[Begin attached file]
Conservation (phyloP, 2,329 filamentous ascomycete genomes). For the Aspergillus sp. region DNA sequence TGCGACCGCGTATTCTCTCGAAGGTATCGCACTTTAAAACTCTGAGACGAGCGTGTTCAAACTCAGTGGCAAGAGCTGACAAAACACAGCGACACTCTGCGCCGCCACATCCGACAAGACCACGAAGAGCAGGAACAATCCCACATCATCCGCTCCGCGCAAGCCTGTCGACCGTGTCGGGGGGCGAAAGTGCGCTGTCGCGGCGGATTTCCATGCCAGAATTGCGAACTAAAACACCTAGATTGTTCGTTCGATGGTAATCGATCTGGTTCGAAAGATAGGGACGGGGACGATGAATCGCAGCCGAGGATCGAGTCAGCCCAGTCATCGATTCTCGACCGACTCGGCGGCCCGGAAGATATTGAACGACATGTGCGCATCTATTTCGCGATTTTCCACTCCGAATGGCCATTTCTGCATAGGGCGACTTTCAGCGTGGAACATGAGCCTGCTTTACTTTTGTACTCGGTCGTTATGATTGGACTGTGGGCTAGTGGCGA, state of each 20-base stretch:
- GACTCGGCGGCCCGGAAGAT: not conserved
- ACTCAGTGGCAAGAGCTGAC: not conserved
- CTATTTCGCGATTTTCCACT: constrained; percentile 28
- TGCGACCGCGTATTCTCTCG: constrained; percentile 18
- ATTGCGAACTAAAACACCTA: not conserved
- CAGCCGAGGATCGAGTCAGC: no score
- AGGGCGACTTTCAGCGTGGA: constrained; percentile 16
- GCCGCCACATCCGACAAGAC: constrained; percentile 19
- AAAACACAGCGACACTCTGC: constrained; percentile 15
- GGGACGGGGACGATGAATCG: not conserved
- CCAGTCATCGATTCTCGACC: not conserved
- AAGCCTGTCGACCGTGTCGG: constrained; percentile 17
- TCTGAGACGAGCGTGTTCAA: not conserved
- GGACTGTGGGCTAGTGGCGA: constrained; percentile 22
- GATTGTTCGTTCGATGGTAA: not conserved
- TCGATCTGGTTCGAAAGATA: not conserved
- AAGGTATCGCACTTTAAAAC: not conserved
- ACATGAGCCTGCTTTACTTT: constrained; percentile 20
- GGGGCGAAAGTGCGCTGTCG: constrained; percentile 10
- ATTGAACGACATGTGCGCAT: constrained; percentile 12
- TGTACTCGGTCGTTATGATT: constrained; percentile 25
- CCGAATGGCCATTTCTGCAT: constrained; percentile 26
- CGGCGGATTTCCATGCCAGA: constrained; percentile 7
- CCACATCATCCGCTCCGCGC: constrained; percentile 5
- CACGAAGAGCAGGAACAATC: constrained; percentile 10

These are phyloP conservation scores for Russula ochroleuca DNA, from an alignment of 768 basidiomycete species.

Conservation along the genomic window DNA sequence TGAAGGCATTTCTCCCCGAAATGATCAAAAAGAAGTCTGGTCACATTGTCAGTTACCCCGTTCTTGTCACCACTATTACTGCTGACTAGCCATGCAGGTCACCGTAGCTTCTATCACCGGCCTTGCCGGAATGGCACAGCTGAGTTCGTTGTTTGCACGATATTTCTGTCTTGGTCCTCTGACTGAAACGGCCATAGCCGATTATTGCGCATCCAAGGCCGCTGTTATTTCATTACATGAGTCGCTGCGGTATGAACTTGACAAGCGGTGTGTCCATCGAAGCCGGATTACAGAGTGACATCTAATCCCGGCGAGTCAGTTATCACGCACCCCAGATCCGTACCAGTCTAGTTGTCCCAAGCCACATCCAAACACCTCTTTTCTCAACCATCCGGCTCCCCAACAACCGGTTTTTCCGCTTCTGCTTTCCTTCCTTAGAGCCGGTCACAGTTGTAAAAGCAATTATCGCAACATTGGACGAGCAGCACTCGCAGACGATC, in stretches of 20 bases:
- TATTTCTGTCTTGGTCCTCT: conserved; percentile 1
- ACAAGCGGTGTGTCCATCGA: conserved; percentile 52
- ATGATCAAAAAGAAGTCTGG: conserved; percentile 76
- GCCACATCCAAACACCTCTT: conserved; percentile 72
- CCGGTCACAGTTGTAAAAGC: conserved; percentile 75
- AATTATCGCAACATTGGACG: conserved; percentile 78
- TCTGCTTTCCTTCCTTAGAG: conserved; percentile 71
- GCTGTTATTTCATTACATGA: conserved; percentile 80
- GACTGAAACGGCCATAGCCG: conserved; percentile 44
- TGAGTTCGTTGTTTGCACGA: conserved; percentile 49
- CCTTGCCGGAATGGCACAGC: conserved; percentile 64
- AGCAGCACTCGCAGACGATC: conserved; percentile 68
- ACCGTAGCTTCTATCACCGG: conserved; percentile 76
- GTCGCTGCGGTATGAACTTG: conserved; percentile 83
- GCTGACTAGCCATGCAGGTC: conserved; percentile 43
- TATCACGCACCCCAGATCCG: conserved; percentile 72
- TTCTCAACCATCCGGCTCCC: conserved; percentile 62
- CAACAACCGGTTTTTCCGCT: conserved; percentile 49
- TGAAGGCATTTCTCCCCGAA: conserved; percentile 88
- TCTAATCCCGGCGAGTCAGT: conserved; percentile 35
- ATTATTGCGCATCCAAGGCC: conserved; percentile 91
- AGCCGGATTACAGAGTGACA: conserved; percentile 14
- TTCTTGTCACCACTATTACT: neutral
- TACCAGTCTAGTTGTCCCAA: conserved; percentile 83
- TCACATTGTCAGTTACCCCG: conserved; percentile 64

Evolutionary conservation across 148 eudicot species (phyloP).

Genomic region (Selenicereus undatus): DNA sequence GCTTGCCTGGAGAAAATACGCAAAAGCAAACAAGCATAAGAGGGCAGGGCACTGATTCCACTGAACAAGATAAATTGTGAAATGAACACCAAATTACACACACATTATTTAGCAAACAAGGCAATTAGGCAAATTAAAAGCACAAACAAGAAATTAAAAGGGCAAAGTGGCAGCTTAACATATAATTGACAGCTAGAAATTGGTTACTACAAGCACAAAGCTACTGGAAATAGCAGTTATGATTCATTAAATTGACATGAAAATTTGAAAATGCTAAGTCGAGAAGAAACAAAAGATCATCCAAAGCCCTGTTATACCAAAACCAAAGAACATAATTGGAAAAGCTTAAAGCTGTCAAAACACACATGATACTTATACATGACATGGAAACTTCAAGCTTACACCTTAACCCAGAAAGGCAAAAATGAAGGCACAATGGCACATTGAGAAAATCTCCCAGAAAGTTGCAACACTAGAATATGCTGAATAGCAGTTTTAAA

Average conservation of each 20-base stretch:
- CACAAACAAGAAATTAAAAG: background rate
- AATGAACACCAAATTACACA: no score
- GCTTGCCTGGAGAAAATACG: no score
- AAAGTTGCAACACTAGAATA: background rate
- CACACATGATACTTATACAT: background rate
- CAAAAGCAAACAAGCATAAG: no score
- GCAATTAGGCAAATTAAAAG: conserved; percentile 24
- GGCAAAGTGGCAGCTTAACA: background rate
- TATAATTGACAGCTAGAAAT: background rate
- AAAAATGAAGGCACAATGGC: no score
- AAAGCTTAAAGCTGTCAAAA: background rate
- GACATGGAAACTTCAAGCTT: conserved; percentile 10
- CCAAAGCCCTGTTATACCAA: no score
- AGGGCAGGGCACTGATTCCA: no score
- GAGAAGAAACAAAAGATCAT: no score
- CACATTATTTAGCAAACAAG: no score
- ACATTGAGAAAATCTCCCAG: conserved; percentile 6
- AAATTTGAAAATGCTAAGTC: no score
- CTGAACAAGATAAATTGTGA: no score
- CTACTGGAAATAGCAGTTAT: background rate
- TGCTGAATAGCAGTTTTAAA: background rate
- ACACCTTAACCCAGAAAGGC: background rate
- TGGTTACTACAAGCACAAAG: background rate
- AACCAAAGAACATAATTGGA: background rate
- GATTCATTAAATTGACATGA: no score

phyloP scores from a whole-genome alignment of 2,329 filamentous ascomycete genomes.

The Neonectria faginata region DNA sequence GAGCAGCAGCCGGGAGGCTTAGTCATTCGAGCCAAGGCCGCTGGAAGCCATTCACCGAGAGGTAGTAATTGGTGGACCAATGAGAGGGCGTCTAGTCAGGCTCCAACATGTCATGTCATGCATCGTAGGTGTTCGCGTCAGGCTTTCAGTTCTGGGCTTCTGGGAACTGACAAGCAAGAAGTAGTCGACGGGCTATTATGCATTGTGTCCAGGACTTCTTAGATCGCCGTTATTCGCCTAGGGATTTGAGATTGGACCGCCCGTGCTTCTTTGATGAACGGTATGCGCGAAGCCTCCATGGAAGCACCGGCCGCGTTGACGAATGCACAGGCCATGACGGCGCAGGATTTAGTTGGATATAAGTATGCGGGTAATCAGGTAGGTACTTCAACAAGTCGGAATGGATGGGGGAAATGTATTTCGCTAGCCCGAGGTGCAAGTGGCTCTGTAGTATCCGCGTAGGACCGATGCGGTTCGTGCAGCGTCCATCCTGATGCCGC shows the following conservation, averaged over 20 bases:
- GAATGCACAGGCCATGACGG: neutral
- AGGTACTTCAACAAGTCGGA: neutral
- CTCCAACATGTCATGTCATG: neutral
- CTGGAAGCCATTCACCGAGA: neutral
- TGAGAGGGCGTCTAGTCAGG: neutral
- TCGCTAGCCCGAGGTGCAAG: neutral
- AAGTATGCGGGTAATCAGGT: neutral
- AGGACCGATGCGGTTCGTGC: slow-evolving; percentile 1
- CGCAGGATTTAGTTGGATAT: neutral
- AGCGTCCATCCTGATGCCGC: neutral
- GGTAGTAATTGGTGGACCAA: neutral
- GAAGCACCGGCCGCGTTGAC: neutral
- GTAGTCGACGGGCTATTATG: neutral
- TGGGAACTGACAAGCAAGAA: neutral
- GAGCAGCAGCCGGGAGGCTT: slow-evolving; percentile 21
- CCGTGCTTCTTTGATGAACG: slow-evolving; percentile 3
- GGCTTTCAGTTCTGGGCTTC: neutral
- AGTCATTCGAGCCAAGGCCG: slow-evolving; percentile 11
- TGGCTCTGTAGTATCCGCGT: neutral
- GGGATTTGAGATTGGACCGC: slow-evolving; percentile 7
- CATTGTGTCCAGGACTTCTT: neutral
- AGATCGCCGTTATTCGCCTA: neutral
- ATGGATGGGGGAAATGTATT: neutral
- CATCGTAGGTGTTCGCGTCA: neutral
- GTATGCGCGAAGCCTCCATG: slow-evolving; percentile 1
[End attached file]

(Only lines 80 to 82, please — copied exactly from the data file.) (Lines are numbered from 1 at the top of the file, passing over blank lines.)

- AACCAAAGAACATAATTGGA: background rate
- GATTCATTAAATTGACATGA: no score

phyloP scores from a whole-genome alignment of 2,329 filamentous ascomycete genomes.